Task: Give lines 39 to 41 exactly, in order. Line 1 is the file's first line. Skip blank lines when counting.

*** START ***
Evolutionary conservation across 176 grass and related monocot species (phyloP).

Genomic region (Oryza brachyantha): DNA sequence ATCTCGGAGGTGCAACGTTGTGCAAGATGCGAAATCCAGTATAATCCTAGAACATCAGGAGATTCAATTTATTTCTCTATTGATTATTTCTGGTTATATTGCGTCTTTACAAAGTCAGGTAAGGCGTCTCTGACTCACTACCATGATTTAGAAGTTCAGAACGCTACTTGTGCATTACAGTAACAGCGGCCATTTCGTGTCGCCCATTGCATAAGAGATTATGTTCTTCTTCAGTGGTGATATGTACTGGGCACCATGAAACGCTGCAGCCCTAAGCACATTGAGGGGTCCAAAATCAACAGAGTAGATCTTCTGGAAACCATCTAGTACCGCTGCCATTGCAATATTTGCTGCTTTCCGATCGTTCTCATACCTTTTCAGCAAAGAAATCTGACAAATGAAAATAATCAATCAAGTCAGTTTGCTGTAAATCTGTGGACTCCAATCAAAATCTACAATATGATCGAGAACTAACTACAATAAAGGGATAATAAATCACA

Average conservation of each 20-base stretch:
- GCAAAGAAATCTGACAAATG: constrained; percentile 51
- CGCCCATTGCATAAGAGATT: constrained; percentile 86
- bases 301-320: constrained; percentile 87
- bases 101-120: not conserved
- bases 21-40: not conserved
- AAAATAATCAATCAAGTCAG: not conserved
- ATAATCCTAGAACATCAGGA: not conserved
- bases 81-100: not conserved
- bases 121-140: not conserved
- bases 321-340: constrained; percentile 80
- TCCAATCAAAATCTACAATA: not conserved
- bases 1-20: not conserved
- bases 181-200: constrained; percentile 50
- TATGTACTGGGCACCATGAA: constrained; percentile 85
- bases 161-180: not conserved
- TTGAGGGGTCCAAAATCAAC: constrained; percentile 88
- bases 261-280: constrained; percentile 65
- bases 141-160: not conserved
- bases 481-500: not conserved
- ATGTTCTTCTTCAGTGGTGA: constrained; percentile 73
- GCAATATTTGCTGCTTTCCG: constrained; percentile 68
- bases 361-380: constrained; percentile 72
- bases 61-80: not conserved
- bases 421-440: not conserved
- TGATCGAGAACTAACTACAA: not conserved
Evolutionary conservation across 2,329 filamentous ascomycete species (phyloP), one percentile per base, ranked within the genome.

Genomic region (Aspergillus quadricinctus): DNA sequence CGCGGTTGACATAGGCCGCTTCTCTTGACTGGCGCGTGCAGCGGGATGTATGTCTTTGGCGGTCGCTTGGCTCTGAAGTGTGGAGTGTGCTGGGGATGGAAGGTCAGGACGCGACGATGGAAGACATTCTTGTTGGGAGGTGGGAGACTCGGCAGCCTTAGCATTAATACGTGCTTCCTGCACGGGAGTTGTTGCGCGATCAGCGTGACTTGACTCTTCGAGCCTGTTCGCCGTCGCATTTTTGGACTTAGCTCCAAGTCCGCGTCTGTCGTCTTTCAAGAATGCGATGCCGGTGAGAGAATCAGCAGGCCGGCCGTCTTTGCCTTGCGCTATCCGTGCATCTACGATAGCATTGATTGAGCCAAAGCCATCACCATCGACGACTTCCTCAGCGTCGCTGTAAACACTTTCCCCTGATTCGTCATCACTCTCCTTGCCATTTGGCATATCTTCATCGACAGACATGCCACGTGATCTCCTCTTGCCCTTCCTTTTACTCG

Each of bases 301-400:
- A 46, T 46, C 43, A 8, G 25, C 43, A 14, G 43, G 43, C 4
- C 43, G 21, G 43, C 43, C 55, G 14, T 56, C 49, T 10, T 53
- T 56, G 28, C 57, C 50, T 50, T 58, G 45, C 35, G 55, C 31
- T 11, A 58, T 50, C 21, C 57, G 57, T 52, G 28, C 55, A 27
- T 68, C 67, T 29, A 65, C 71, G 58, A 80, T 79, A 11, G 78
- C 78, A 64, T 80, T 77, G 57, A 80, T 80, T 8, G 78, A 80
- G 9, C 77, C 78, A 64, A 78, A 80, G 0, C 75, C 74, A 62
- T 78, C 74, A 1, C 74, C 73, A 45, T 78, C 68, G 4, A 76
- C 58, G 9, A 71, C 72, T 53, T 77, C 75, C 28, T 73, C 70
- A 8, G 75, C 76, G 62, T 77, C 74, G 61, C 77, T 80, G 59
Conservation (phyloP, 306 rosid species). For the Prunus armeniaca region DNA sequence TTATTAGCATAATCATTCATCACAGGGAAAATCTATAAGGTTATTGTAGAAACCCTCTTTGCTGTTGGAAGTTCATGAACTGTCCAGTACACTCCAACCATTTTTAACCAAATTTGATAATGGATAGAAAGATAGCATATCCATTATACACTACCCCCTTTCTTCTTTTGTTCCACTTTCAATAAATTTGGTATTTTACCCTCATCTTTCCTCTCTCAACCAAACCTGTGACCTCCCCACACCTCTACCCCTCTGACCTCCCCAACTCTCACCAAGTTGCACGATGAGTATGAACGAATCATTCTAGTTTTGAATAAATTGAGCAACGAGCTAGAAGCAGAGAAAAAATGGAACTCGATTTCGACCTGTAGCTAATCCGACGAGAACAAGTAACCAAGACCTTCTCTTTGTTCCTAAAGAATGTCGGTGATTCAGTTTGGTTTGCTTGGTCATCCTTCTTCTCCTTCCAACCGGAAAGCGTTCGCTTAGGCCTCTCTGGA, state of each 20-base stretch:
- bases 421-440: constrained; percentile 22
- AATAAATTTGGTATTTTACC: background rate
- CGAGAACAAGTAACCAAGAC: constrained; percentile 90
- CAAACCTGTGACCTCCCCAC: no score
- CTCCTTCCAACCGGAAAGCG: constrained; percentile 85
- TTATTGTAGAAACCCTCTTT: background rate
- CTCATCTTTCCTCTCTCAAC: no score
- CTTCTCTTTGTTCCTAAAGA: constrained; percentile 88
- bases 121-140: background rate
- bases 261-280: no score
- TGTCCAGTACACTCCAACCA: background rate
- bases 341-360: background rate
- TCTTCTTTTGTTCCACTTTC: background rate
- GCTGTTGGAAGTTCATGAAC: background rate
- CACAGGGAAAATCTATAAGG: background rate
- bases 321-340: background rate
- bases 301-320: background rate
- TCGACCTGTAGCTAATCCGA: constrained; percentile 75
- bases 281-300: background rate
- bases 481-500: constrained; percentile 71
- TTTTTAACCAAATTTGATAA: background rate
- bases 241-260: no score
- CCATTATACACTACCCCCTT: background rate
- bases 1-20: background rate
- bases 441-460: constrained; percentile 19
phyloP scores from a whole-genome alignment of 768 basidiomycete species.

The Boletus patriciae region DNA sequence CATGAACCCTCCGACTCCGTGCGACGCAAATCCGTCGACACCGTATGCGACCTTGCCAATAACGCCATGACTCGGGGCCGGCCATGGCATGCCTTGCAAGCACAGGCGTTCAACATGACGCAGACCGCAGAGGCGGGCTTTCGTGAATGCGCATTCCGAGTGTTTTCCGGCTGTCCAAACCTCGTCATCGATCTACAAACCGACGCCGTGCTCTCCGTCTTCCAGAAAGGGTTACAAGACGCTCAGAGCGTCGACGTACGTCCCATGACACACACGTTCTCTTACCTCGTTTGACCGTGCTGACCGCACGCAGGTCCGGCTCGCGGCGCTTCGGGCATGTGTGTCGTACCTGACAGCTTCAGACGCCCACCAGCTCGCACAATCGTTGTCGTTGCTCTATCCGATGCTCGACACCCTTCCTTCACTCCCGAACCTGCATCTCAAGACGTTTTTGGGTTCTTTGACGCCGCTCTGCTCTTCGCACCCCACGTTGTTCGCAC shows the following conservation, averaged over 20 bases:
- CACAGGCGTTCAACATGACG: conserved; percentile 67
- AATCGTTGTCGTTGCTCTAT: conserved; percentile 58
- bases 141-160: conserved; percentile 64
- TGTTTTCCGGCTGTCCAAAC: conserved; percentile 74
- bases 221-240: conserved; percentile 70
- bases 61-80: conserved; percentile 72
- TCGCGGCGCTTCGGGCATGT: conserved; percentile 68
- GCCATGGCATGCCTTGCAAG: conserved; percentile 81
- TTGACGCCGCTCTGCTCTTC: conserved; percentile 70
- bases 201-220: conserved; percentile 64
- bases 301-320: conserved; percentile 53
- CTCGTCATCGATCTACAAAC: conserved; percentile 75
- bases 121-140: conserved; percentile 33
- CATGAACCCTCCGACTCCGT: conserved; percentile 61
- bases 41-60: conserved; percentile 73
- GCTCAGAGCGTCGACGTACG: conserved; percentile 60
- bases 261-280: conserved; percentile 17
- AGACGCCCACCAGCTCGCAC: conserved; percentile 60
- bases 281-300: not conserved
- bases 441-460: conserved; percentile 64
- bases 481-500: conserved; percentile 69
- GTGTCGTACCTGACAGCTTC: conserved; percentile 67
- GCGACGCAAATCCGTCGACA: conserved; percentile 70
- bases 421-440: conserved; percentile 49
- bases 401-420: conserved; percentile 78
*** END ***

- T 78, C 74, A 1, C 74, C 73, A 45, T 78, C 68, G 4, A 76
- C 58, G 9, A 71, C 72, T 53, T 77, C 75, C 28, T 73, C 70
- A 8, G 75, C 76, G 62, T 77, C 74, G 61, C 77, T 80, G 59